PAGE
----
Well said editor.


Thank you for writing this! As someone who has worked for LGBTQQIA+ rights for over 30 years I have seen the harm that comes when people are marginalized, and worse, physically harmed for who they are and whom they love. Seeing the rainbow flag or progress flag flying over a city hall, a school, a library, a town square, a park, sends an important message that the community and its leaders want LGBTQQIA+ people to feel safe, welcome, and valued.

Dirk van Ulden

Craig - why do you need a flag to make you feel welcome? Clearly, you must have felt at ease before the flag was even invented, what gives? And why does the L*********A+ need its own flag anyway?


No Dirk. As a kid I was beaten up a number of times, including being hit in the back of my head with a brick because other kids thought I was gay. I lived through a horrible witch hunt in the military after someone in our unit came out as gay and the commander wanted to ferret out the rest of us. I had to leave a fantastic military career because just "being" gay was against the law. My husband was attacked for being out and becoming a leader within his denomination, with threatening letters and phone calls our daily bread for nearly a year. We sat through years of debate and votes on whether or not we were "worthy" of being included. We were kicked out of one of our parents' homes at Thanksgiving, with no communication for nearly three years with that parent. We were denied services at an airport and treated like dirt trying to check into hotels and rent cars.

Why do we need a flag? First, I want to see a day when no one is beaten up, discriminated against, even killed for how they represent their gender or whom they love. The Progress flag represents the incredibly beautiful diversity of gender, orientation, and all the colors of the rainbow of humanity. Music, art, food, flags, stories, movies, plays, novels, memoirs, murals..... these are all ways we represent, celebrate, mourn, laugh, cry, and learn about and from each other. FACT: Over 70% of young people who are LGBTQQIA+ do NOT feel welcome in their communities and schools and far too many consider and attempt suicide each year. We have to do everything in our power to change those numbers. So.... My question to you would be this: Why does anyone who isn't LGBTQQIA+ care if a city or school flies the rainbow or progress flag?


It will be interesting to see if other groups ask to fly a flag and if the news coverage will be the same. Won't know till it happens, but I'm willing to bet no flag with a cross or star of David on it would be allowed. Hope the Boy Scouts try to run their flag up the flagpole and see who salutes it.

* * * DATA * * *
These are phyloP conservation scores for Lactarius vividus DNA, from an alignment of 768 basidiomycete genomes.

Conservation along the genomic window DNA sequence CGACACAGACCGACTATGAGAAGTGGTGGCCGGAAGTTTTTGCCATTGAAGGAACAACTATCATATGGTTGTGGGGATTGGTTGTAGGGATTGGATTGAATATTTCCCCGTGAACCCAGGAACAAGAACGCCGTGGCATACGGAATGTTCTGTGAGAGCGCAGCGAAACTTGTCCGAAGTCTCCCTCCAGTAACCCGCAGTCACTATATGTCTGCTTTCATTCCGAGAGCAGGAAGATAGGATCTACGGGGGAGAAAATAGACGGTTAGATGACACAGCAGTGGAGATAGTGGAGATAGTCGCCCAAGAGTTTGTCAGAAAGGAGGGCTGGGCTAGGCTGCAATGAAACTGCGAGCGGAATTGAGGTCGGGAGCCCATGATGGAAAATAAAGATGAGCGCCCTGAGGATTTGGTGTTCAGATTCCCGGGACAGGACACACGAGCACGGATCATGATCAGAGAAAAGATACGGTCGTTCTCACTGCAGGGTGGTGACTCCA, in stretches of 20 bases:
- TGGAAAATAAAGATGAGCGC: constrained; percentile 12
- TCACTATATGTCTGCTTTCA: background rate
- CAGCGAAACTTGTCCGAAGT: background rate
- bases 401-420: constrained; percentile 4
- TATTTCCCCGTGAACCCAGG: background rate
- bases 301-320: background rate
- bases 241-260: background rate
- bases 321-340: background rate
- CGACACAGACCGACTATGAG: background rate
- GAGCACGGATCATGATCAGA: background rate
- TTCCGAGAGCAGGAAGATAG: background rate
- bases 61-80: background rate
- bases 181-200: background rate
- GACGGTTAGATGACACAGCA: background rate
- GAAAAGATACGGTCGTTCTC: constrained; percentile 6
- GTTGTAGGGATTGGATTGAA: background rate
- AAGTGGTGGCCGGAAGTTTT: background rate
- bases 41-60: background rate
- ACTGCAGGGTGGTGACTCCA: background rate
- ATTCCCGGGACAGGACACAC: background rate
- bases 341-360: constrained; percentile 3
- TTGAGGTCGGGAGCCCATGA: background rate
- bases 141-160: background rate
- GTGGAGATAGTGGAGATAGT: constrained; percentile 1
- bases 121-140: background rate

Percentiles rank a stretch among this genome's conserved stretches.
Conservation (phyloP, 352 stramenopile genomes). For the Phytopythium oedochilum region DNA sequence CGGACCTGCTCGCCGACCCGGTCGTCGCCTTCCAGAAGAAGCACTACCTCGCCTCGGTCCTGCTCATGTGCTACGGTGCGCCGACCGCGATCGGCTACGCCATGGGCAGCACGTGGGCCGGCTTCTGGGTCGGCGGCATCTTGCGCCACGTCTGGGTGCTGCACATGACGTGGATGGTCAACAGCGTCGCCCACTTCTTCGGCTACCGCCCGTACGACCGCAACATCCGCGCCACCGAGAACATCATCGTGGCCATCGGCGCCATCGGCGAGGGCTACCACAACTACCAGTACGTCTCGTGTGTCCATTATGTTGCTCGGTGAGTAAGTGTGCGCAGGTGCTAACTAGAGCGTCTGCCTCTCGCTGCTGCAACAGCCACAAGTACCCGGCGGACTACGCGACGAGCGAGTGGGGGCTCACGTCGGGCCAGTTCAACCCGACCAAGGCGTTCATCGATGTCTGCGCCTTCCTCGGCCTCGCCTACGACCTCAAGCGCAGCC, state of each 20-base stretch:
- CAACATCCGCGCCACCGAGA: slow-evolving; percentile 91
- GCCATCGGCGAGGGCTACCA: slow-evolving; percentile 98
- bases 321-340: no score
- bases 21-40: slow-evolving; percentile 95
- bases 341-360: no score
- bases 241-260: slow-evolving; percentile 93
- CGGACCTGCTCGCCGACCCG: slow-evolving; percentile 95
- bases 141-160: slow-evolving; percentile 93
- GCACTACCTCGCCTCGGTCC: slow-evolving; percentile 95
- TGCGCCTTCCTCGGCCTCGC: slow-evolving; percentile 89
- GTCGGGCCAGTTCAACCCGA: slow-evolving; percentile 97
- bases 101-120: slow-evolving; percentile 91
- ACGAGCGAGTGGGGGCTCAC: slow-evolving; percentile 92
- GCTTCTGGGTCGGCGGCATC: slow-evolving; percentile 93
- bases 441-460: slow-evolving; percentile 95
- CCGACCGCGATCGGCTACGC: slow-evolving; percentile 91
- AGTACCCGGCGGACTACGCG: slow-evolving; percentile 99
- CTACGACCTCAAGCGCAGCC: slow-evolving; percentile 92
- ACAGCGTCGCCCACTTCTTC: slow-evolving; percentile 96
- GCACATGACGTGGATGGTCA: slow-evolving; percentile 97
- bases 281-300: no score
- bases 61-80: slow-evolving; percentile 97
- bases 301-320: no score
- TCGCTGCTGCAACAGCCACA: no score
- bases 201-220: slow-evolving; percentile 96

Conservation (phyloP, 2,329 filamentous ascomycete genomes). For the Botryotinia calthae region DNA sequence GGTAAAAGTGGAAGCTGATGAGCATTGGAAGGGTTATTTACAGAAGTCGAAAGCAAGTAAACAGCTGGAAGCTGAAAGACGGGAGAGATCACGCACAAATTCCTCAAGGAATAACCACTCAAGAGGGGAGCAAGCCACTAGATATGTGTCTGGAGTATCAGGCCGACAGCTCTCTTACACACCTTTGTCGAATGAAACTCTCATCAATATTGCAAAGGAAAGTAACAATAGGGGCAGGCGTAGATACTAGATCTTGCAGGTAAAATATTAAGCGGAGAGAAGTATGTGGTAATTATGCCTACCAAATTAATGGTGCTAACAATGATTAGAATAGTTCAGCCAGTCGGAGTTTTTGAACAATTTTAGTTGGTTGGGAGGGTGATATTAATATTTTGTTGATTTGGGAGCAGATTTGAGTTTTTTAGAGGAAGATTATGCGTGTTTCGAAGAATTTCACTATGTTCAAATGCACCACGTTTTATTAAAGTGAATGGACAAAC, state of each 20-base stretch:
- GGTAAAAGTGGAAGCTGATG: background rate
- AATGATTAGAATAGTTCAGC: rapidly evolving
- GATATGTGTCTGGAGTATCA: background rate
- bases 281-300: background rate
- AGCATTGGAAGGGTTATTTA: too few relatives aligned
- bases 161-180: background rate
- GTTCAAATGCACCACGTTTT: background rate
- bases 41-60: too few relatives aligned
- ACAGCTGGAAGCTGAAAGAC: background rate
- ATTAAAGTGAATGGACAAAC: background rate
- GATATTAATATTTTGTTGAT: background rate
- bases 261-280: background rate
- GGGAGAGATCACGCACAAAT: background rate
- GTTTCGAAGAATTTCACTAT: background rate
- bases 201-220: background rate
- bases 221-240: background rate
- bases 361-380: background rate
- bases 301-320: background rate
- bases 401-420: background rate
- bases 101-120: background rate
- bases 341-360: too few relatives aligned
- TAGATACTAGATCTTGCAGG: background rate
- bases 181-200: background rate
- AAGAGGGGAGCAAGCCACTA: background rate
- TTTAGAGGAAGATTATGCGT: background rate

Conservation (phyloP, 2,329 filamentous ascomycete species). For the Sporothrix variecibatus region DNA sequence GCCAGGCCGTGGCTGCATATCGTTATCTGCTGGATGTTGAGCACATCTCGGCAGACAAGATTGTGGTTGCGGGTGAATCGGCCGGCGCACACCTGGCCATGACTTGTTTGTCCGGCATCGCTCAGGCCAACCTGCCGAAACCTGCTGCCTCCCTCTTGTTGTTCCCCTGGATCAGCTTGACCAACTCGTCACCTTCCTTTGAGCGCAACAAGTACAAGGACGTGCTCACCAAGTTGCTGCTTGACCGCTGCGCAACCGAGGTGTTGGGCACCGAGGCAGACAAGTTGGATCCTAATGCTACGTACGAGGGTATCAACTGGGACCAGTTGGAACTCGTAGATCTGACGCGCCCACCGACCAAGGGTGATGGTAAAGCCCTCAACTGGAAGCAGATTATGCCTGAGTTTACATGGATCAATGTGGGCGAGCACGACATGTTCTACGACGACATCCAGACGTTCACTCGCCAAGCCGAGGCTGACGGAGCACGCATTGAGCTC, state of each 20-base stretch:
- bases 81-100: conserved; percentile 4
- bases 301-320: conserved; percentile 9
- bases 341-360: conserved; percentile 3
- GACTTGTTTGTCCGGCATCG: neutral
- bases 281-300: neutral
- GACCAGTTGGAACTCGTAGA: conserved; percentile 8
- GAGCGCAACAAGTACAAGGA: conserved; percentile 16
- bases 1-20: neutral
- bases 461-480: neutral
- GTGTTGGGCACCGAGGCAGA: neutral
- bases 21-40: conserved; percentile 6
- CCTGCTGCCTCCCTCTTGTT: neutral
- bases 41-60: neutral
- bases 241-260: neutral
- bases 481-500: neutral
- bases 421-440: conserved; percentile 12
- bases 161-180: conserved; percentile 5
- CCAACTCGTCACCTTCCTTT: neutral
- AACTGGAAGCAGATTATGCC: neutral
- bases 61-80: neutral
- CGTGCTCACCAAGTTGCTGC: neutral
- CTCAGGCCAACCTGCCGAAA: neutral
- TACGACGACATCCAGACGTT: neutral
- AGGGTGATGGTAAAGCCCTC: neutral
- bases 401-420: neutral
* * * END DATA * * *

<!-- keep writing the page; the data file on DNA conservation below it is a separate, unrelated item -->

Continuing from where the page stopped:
The good news is that government entities and organizations now have policies in place to help them decide how to respond to requests about flags. Every city and town in San Mateo County will be issuing Pride Month proclamations or raising flags in June, plus some libraries, the County, and even the County Fair! This was made possible by a group of people who put together a comprehensive set of resources that accompanied our "ask" to recognize Pride month. We reached out via email, phone, and showed up at meetings (mostly via Zoom) to make the case for why this was an important and valuable thing to do. Where we met resistance we worked to understand it, truly hear what was being said, and with kindness and persistence to overcome stumbling blocks (and succeeded).


Mr. Wiesner,

I have a relatively limited knowledge of the conditions you speak of but I want to add my two cents worth of support.

Over the years the LBGT people I have met, known or worked with have been in the upper tier of humanity. They are friendly, helpful, caring and all around top notch. As friends I put them at the top of the list. Willing to help whenever possible as any true friend would. Many other “friends” seem to drop the ball when the going gets tough. Keep your flag flying with pride as I know you will.


Mr. Wiesner,

This is an update to my comment. It was a surprise to me, but I am sure it is not to you, but when I submitted my previous comment it was denied due to profanity. It turns out that the actual words for L and G are considered profanity by the DJ censor program when spelled out.

Terence Y

Sure, let’s hang the flag, as long as we give the same consideration to other groups who want to hang a flag. And not due to a group who yells louder than other groups, or a group willing to bring bullying to greater heights than others. BTW, it’s always a great time to fly the American flag, for what she represents and to always thank those who gave the ultimate sacrifice.


Jon, Thanks for this column. It will open a few eyes.